I teach a small class on a Thursday afternoon. My brief is to teach them life skills with a particular emphasis on numeracy. I get them in a computer lab and we have done lots of interesting things over the past few months – I must get round to writing about more of them!
For today’s lesson I was trying to look at rounding numbers, direction and distance. As with all my lessons (must be the Geography Teacher in me!) I can never help trying to introduce place.
Here’s what we did:
Students opened Google Earth and a Word Document (technology).
In the Word Document we created a table similar to the one below. We had a discussion about famous landmarks (natural or human) and tried to get one from each continent (place). They could also pick some of their own.
The next job was to complete the table. Using The Google Earth ruler tool, the students worked independently to fly between MusselburghGrammar School and the various landmarks (place). Once the ruler line was drawn between the two points the students toggled between kilometres and miles to fill in the table (numeracy). But they had to round to the nearest number for both measurements (numeracy).
Here's a quick video showing you how to do this if you don't know how:
Next they had to zoom out of Google Earth to get a feeling of direction (place and direction), so they could fill in their third column. The fourth column was left blank for the time being.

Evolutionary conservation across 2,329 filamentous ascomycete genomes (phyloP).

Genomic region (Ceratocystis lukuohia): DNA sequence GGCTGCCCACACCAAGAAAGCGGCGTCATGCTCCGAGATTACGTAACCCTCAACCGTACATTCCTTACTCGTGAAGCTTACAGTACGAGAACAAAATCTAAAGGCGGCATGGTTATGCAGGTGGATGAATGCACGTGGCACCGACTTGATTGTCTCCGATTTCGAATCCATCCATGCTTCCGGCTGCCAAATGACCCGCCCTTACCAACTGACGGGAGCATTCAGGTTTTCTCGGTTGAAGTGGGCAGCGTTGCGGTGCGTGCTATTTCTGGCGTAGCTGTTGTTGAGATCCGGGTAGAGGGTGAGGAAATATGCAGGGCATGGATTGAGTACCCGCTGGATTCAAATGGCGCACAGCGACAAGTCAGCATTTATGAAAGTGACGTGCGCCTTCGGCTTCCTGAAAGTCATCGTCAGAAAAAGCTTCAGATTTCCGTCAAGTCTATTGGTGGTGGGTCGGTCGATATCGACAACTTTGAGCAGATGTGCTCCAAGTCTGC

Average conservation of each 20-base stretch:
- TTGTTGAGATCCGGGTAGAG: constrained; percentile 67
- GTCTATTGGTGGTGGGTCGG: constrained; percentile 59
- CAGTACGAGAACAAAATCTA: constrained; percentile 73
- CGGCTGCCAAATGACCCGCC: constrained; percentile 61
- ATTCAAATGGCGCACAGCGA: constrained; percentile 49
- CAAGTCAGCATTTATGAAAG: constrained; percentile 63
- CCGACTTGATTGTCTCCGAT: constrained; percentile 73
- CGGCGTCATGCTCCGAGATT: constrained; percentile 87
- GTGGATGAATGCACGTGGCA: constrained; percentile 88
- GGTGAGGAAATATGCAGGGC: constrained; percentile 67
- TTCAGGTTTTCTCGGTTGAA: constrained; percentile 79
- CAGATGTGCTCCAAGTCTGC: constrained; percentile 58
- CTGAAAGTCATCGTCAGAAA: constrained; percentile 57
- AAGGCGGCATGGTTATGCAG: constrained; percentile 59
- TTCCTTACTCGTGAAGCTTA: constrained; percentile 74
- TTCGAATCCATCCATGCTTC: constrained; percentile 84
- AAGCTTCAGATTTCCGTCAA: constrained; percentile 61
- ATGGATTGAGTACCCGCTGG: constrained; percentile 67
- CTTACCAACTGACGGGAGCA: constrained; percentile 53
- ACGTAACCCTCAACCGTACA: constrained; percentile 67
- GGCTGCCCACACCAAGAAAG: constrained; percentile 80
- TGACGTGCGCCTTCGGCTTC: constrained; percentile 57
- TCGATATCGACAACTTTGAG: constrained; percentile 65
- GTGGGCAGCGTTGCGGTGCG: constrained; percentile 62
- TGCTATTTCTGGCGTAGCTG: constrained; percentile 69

It was fascinating to watch the class explore the various places as they completed their tables.
Next, they had to pick one of the landmarks or a landmark of their own choosing and explore it (place). The main task was to take a picture of it using the ‘print screen’ button. They were asked to record the orientation that the photograph was taken in (numeracy).
We then used the Motivational Poster Generator of Big Huge Labs (technology) to make some impressive posters (thanks to the on-line geography community for this idea).
- The main picture was their landmark screenshot.
- The title was the name of the land mark
- Line 1: A brief descriptive summary of the place (literacy)
- Line 2: the distance and direction from MGS
- Line 3: the photo credit and photograph orientation
Here is some of the work they produced: